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Print 84 comment(s) - last by Spivonious.. on Mar 13 at 10:49 AM


The previous model Everex gPC, no longer in stores due to "poor sales."

The second-generation gPC2 - available online only, and selling quite well there.
The Everex gPC2 and Cloudbook will only be avaiable online, due to lackluster brick-and-mortar sales

While consumer-oriented Linux has been on a rise of late due to healthy sales of the ASUS Eee PC, and Dell which offers a range of notebooks and desktops preloaded with Ubuntu on their website, the store shelves don't quite seem ready for the March of the Penguins to reach their desktops.

Wal-Mart, the sole brick-and-mortar retailer of Everex's $199 gPC, has effectively pulled the Linux-based machine off its store shelves, citing a lack of demand. Oddly enough, the in-store supplies of the gPC were sold out across the approximately 600 stores that received shipments -- but Wal-Mart spokesperson Melissa O'Brien stated that "This really wasn't what our customers were looking for."

Online buyers didn't appear to share these feelings, and the Wal-Mart.com site is now offering the second-generation gPC2 for sale, in addition to Everex's CloudBook, an ultraportable Linux laptop aiming to cut into the Eee PC's market.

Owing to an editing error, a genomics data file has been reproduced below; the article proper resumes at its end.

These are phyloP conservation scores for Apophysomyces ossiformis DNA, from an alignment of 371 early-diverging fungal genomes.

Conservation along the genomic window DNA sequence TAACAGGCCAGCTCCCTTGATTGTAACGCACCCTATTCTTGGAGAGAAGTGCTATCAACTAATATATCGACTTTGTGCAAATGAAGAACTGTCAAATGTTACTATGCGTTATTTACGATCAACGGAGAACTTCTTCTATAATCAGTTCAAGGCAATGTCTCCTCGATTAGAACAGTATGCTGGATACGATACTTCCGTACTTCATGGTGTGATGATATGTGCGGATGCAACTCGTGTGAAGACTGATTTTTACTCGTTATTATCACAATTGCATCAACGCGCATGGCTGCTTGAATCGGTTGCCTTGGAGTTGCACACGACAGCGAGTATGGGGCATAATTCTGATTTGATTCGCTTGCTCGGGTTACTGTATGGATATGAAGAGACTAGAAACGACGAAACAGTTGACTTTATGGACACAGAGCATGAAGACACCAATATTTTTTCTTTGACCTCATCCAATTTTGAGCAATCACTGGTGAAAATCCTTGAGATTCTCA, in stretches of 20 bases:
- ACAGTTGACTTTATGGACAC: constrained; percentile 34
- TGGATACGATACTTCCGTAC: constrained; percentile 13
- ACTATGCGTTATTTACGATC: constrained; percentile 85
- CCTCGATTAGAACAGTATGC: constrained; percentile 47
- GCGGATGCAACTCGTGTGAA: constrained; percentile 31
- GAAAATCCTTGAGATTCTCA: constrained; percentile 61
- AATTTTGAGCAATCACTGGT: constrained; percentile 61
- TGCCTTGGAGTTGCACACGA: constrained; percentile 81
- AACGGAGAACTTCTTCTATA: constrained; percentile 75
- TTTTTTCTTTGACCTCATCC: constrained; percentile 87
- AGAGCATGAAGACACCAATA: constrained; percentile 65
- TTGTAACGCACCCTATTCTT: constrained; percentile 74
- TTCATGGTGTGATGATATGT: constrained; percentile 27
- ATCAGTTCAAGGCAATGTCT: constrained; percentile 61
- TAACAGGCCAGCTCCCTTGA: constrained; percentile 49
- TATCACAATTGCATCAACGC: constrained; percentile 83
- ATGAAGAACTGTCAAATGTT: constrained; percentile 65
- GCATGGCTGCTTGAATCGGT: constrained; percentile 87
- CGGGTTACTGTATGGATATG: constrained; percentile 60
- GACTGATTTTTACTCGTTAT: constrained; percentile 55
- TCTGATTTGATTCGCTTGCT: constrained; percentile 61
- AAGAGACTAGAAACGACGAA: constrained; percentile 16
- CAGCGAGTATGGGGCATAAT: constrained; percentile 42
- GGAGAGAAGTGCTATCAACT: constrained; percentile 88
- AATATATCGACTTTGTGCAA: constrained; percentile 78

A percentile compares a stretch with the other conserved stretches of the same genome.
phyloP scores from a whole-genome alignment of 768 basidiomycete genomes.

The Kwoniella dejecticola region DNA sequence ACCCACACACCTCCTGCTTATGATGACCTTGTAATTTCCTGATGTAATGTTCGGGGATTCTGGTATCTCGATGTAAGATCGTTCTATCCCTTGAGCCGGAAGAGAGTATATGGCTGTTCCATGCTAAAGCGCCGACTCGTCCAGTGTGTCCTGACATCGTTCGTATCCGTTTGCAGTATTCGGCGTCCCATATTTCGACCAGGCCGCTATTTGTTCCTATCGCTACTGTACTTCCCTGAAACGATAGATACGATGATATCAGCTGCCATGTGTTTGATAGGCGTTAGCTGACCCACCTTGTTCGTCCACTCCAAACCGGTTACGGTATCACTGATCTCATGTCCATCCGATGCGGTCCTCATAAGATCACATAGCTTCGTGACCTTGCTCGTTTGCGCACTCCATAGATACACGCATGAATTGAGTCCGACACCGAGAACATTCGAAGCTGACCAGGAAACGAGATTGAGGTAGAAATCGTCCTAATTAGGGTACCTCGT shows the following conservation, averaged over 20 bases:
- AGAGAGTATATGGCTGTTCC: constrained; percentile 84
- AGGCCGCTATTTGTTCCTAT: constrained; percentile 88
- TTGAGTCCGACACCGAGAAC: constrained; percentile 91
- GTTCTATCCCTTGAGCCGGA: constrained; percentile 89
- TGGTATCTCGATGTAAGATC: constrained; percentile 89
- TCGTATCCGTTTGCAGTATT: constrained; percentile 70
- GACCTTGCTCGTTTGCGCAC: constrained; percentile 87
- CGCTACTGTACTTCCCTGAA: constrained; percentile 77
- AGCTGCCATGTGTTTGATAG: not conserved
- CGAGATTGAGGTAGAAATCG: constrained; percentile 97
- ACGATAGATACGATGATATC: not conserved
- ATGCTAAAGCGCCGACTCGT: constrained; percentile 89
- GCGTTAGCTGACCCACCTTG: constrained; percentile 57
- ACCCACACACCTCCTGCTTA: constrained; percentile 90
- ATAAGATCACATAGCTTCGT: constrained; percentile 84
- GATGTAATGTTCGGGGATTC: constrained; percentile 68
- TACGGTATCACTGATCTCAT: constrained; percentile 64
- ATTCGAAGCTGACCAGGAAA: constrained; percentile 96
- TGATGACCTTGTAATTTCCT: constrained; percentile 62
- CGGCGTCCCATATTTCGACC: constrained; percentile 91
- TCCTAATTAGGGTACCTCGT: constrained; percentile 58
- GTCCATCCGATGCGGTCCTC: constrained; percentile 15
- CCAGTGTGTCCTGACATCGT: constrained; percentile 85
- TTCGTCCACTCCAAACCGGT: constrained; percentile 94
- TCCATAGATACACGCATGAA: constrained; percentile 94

With competition in the low-budget PC market heating up in 2008, the lack of licensing fees could mean that Linux will be found on many more desktops and laptops -- but if the sales of the gPC are any indication, it may still be some time before it gains a serious foothold in the mainstream retail market.

According to Net Applications, Linux held on to only 0.67% market share in January 2008. This figure pales in comparison to OS X which commanded 7.57% of the market and Windows which continues to outshine all with 91.46% of the OS market.



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RE: Wow
By omnicronx on 3/12/2008 4:44:01 PM , Rating: 1
quote:
I have no doubt that Photoshop (as an example) heavily utilizes the Windows API. To port it to Linux Adobe would have to completely rewrite the entire application, which isn't practical.
Porting a 1000 dollar program like photoshop to linux just does not make good business sense, its as simple as that. It has nothing to do with windows apis are the complexity of running on a different environment. Once again the linux GPL comes into play, Adobe would have to release a free version of photoshop, even if it is limited, you would have to think nobody is going to pay the huge photoshop price tag if they can get the essentials for free. And lets not get started about reverse engineering. Besides the GIMP is a great photoshop clone, and would probably be better than any first gen photoshop product that adobe could come out with.

As for the rest of your post, you seem to be right on the mark.


RE: Wow
By johnsonx on 3/12/2008 6:42:44 PM , Rating: 2
you mean I can't write a program for Linux and sell it unless I give it away too? That doesn't seem correct. I understand a Linux OS distro has to be available free, but there are commercial Linux programs out there.


RE: Wow
By Spivonious on 3/13/2008 10:49:46 AM , Rating: 2
I don't think Linux software has to be under the GPL, just core OS stuff.


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